A Way Out comes out today for PlayStation 4, Xbox One and PC. It is Hazelight Studios’ debut game and the EA Originals program’s third release. The action-adventure game is entirely co-op, as each player controls one of two characters at all times. While this is Hazelight’s first game, Josef Fares directs A Way Out after 2013’s Brothers: A Tale of Two Sons. The critical response is mostly positive, with many praising its cinematic direction and unique co-op gameplay. Kotaku labelled it a “must-play”, stating “each beat, each moment, was expertly presented and edited tightly.” IGN praised the gameplay variety, scoring it an 8.3/10 as it “feels like what Telltale’s games might’ve evolved into if they’d leaned into game mechanics instead of phasing them out.” However the game is not without its criticisms. Gamespot gave it a 6/10, comparing it to a “geographical tour … that was often trite, gimmicky, or cringeworthy.”
The most important factor that makes A Way Out’s gameplay so unique is the forced co-op play. Gamers must play A Way Out either online or on the couch with another real human. While this is an ambitious and unconventional demand, A Way Out gives everyone who purchased it a token to allow another friend free access to the game. BGR wrote that A Way Out was the “evolution that co-op gaming deserves.” What you actually do in the game is extremely varied. Like any action-adventure game, it is a combination of interactive exploration, puzzle solving and quick-time event based action sequences. While this is seen in games like Telltale’s The Walking Dead, these games don’t have the same variety. A quick list of gameplay styles include third-person shooting, vehicular combat, 2D brawling, action-stealth sections and even Connect-Four. The sheer variety of what players will do is a direct result of director Josef Fares.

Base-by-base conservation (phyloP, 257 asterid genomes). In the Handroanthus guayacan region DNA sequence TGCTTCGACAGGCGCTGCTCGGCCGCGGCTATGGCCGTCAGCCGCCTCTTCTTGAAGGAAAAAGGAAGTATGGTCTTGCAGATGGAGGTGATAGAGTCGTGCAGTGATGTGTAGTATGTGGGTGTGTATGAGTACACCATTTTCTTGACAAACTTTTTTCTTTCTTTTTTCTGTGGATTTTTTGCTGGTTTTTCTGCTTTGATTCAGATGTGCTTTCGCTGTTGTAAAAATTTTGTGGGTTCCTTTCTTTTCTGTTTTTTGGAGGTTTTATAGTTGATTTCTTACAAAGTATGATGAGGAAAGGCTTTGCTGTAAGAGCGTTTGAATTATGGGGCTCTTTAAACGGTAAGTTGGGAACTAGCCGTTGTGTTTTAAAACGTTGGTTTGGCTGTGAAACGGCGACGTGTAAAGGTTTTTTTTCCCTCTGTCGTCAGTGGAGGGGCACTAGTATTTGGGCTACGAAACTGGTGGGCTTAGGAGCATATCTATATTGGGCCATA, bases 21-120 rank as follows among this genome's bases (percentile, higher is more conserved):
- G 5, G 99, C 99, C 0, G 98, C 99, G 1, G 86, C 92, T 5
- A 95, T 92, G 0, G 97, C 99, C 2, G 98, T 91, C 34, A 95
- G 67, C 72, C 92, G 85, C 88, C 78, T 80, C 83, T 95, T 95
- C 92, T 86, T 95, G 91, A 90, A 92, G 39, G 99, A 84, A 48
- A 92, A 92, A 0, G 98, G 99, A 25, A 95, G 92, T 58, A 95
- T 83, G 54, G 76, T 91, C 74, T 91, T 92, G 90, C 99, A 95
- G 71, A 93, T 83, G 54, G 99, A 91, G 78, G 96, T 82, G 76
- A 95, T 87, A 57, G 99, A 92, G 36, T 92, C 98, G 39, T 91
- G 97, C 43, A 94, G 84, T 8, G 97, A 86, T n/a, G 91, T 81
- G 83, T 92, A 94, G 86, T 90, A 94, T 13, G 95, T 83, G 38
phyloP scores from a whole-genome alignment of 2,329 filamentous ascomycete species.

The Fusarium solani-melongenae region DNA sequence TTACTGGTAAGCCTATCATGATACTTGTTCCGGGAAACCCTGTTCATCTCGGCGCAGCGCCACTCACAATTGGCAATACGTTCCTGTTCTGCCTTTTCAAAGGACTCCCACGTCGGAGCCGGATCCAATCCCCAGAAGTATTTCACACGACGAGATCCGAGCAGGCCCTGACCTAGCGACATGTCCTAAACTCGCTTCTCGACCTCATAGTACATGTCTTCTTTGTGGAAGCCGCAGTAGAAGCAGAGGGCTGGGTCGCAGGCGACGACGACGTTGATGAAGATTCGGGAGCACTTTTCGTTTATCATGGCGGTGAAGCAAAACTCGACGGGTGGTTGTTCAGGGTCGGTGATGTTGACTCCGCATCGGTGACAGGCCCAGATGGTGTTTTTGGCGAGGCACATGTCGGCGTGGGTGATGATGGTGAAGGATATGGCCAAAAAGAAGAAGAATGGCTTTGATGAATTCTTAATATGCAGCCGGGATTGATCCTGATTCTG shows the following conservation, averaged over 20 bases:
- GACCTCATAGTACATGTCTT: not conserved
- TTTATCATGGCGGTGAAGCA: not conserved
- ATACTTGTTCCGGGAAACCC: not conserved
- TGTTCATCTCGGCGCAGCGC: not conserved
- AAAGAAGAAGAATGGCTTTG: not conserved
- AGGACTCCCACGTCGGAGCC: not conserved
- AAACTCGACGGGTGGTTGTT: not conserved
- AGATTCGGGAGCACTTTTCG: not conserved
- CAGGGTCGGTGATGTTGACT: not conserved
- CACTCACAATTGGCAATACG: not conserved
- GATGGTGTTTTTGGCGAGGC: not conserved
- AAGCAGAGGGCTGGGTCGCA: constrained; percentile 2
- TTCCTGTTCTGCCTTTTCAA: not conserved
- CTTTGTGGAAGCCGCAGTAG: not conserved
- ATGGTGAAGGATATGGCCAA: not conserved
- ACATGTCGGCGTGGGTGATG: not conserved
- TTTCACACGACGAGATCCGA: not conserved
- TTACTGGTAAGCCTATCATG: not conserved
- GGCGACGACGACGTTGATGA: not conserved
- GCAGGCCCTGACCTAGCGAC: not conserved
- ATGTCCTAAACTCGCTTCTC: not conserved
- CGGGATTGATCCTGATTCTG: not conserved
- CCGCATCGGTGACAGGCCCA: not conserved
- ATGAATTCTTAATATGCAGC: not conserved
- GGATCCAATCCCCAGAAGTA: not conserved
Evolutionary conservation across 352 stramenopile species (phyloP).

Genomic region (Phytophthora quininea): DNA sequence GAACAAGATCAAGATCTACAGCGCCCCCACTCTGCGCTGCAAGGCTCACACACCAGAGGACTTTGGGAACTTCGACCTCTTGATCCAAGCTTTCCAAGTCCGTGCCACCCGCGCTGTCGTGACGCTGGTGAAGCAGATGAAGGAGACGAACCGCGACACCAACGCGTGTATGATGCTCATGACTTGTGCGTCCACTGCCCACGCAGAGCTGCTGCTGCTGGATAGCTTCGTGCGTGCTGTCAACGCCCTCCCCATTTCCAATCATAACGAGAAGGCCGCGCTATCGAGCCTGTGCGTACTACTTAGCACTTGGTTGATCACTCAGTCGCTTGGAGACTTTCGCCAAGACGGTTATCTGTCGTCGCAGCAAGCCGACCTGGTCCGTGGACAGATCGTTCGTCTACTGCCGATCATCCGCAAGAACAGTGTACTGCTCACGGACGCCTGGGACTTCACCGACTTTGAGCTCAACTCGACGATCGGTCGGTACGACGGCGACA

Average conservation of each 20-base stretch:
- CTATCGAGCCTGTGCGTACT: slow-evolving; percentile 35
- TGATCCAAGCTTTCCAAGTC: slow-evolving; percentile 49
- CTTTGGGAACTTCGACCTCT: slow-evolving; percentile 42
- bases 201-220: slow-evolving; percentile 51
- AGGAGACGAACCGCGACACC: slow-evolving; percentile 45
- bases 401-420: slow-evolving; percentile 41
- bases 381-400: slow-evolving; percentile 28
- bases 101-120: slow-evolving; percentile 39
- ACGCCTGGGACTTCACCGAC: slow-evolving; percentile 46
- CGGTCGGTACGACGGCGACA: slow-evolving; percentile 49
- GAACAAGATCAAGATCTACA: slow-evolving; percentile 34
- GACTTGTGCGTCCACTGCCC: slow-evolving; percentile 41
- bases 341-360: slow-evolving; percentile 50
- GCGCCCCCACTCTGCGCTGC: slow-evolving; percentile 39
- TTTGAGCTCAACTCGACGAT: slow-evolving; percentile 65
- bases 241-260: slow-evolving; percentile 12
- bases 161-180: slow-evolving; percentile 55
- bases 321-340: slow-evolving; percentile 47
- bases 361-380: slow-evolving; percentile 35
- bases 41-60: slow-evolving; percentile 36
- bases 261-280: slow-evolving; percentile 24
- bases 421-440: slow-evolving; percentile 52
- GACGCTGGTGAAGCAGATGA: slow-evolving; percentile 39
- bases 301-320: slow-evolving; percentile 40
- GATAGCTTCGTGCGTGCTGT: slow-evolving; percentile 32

Story and Direction
Those familiar with Brothers: A Tale of Two Sons will know that Josef Fares weaves deep narratives into his gameplay. This is certainly the case with A Way Out. Gamers will play as either Vincent or Leo as they escape prison and survive on the run. As Kotaku says, it is best to go into the story blind as its narrative beats are best experienced organically with a friend. What sets A Way Out apart from Brothers: A Tale of Two Sons is its cinematic tone and movie-like direction.
Where Brothers has a fixed camera angle that laid the world and puzzles flat before players, A Way Out utilises a constantly moving camera that cuts like a Hollywood action film. This also has the effect of splitting the screen apart so both players, even when playing online, view each others actions. As a result, Fares is able to experiment with each sequence like a film director would with a scene. Some sequences are direct split screen, while others emphasise one player’s actions over another. This results in sequences that are drastically different and varied from others. Fares told IGN in their sit-down preview, after every sequence they played together the game would never do that same thing again. As a result the game feels like a cinematic narrative experience instead of a typical video game.
A Way Out is available in-stores and digitally through PSN, Xbox Live and Origin.